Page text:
Disabling the parallel pragma yields correct results, so it's likelythat some shared variables are being incorrectly updated. Examining theloops, it's clear that sum and offset shouldhave been local to theiterations.
These variables could be defined inside the loop, as suggested bythe commented line, or they could be added to the private clause asshown in Listing 4 below .Testing this version yields an edge detection image which exactlymatches the original sequential computation.
|Figure6: Incorrect Data Parallel Edge Detection|
Data parallelization across loops is the most common form ofparallelization used in OpenMP. It can often be described using onlycompiler directives. An alternative partitioning shares work threadsacross tasks.
In the edge detection example, the two tasks are the smoothing andSobel functions. Each task runs in its own thread by using the OpenMPsections directive. As each row of the smoothing function completes,its data must be communicated to the Sobel function, as shown in Figure 7 below .
Since both functions process the image rows monotonically, it issufficient to pass the number of rows completed rather than the row'sdata values as these will be passed via the shared memory. Thesmoothing function must stay at least two rows ahead so that the Sobelhas enough filtered data to calculate the derivatives.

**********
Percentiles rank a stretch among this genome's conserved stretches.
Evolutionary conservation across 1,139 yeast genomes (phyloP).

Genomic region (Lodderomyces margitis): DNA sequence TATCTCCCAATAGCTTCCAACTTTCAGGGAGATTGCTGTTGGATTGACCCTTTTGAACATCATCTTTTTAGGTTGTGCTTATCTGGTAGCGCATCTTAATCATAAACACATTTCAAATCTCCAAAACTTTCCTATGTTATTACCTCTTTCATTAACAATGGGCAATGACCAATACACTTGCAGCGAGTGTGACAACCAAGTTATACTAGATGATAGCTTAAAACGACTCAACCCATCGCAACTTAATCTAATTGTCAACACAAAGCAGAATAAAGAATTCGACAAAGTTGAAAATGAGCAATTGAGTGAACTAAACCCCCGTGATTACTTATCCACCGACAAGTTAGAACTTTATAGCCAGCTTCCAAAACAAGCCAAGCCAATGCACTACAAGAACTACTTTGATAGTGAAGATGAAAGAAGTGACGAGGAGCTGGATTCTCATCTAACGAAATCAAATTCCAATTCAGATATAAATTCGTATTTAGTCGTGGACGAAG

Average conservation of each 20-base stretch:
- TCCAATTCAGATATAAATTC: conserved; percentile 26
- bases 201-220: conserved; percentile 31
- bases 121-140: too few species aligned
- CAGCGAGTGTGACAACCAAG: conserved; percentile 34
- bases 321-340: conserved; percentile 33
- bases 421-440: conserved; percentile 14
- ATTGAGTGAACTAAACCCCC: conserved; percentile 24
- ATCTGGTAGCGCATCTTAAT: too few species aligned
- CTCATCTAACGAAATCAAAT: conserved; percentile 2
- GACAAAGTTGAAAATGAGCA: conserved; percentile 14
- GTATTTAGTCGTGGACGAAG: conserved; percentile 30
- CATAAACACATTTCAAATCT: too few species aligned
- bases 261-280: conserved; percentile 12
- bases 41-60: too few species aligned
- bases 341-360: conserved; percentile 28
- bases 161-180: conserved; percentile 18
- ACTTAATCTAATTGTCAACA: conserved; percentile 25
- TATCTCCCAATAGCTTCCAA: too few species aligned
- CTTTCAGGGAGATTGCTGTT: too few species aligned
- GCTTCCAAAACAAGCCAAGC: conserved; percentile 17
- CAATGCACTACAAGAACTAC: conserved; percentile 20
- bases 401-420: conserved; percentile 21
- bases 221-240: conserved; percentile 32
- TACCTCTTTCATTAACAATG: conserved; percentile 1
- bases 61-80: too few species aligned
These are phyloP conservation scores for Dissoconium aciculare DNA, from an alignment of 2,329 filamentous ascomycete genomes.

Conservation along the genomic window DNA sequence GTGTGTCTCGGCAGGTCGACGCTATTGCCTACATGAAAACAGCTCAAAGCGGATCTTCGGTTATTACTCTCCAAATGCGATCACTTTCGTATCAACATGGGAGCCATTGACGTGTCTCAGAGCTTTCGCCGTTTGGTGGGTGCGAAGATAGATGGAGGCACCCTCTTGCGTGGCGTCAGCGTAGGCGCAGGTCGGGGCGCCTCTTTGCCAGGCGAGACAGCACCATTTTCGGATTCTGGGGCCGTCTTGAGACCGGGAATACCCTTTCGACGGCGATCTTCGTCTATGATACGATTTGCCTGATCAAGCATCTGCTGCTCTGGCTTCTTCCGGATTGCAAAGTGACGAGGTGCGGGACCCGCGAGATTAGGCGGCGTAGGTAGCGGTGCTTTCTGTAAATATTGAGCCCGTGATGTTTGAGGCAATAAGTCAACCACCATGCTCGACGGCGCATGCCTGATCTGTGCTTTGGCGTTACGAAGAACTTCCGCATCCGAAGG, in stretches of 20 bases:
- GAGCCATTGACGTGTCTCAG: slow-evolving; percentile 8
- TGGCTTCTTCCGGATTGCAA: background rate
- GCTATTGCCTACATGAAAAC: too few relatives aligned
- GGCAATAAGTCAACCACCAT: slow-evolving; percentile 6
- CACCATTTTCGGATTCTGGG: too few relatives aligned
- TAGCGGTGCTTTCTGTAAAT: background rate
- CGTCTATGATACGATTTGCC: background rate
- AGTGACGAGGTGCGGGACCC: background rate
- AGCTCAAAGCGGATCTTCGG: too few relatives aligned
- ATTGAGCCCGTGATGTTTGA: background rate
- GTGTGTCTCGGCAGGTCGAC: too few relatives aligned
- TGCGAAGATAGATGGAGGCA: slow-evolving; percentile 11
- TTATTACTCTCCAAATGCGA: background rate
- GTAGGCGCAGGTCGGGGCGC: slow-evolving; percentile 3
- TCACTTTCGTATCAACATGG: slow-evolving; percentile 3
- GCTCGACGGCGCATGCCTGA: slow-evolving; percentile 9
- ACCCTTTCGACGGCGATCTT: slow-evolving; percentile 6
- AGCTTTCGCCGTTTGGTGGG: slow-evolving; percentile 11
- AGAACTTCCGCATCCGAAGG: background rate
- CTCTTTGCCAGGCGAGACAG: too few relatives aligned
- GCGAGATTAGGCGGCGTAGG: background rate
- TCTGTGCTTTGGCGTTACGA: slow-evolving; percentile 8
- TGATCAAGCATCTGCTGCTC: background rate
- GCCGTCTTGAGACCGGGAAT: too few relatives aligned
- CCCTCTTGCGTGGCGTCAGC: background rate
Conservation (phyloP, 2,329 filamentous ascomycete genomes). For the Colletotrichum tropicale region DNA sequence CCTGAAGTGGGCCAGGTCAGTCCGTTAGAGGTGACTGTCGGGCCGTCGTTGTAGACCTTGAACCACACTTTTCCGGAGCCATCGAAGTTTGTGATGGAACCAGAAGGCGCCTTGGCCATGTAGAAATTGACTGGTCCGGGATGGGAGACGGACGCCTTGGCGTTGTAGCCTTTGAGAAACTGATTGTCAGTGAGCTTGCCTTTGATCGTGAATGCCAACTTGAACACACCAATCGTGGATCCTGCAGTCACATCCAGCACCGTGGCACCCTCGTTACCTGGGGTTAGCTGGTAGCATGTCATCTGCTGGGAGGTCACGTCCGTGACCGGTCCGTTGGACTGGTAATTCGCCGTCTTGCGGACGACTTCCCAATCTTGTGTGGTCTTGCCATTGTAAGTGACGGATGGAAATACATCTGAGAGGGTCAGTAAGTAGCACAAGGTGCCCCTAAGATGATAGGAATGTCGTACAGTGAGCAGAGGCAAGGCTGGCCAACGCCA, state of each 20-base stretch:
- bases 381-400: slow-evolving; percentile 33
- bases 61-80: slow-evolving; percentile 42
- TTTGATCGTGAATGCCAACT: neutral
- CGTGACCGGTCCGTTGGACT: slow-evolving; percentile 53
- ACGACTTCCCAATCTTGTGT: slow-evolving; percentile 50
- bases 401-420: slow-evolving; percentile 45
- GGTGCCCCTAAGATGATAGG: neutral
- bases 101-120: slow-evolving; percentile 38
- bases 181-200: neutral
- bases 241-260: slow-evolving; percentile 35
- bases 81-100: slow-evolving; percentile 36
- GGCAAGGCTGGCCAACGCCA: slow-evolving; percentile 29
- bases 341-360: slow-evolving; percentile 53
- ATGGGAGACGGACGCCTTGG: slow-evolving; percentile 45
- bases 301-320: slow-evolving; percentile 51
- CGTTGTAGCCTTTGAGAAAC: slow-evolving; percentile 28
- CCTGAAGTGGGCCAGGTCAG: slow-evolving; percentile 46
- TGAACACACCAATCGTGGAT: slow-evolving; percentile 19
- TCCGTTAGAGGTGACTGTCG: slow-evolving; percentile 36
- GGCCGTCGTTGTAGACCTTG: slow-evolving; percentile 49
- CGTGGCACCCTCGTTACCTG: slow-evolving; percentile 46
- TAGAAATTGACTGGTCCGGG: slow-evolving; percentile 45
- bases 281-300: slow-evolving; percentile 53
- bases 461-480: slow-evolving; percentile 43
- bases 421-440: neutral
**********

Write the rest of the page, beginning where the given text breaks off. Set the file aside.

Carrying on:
|Figure7: Edge Detection Task Pipeline|
Input and output row counts are added to the function signaturesalong with a lag parameter which specifies how many input rows aheadthe smoothing function must be. The Sobel function spins until enoughinput rows are available.
The active spinning shown in this example is a simple approach, butmore efficient alternatives, such as conditional variables found inpthreads, enable work to be done while waiting. Even though the rowcounters are shared, the monotonic property is insensitive to threadinterleaving, so locks can be avoided. The modified Sobel function isshown in Listing 5 below .
|Listing5: Sobel Function with row control|
Modifications to the smoothing function for counting and waiting onthe number of rows are similar to those added to the Sobel function.The code describing the task parallelism is shown in Listing 6 below. The smoothingfunction must remain at least SOBEL1_EDGE + 1 rows ahead.
|Listing6: Task Pipeline Description|
Testing the task pipeline implementation yields the image in Figure 8 below . The image is mostlycorrect but clearly shows some spurious results. Initial testing didnot show these errors until some arbitrary delays were added such as the u sleep(50) function shown near thebottom of Listing 4 earlier .Run time scheduling policies and data dependent work loads can maskthese types of bugs and underscore the need for thorough testing.
|Figure8: Incorrect Task Parallel Edge Detection|